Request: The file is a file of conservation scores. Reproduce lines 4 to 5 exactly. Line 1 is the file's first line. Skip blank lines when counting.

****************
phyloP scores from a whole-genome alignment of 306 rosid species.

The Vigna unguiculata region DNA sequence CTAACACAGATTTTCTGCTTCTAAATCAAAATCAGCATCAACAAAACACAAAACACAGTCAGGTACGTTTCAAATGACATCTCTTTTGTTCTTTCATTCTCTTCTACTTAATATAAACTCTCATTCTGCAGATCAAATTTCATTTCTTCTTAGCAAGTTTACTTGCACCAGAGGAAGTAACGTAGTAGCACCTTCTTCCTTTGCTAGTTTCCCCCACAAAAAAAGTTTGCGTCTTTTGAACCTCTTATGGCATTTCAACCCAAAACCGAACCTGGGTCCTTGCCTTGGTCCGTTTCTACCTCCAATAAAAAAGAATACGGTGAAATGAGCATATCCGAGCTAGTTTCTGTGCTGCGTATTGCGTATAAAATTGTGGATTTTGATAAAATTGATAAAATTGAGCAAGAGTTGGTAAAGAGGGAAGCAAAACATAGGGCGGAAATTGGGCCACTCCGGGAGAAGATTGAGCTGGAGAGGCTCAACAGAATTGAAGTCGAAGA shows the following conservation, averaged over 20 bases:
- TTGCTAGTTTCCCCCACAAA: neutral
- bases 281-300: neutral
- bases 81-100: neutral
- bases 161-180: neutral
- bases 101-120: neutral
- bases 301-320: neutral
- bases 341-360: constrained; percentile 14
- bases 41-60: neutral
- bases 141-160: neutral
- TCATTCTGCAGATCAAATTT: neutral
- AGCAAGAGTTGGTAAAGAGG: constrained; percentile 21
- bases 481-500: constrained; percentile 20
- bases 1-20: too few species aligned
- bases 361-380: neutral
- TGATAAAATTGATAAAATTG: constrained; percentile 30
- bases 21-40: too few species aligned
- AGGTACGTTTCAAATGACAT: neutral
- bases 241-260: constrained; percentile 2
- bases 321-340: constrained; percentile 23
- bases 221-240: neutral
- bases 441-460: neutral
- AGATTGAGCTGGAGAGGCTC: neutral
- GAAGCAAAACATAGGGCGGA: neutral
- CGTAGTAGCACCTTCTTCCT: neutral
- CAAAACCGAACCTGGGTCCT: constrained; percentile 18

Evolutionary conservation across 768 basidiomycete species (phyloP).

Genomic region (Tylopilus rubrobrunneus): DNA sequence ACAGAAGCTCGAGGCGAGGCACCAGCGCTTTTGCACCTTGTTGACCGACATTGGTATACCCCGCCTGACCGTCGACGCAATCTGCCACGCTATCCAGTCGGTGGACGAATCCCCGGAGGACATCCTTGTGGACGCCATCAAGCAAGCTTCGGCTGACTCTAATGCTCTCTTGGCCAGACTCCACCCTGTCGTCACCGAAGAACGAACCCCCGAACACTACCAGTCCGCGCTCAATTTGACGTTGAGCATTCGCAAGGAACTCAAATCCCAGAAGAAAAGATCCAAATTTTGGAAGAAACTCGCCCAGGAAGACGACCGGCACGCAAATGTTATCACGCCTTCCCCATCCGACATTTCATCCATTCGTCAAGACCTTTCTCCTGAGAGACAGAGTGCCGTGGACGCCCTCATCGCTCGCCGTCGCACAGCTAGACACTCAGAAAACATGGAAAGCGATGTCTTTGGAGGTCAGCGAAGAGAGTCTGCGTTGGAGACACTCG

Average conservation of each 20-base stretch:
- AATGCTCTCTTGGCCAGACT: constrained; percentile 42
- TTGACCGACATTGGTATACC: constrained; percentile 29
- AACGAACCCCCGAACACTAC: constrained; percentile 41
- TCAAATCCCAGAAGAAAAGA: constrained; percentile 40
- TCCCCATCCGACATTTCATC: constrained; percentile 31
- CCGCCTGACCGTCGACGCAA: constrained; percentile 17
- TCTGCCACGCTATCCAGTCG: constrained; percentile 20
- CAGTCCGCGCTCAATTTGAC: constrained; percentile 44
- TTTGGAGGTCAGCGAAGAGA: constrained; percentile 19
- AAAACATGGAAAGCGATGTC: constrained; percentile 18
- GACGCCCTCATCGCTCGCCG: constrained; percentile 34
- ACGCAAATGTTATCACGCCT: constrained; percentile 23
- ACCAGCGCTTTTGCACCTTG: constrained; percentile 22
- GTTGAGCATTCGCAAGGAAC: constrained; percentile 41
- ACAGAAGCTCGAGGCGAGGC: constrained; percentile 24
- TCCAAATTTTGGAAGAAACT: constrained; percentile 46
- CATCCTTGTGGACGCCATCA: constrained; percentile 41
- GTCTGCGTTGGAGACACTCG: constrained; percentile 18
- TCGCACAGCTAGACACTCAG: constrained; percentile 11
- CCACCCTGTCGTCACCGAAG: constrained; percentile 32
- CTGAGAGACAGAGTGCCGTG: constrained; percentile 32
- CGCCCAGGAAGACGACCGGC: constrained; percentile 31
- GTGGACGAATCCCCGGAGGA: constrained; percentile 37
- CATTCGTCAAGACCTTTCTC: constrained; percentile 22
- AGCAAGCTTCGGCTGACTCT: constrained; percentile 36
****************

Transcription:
- bases 281-300: neutral
- bases 81-100: neutral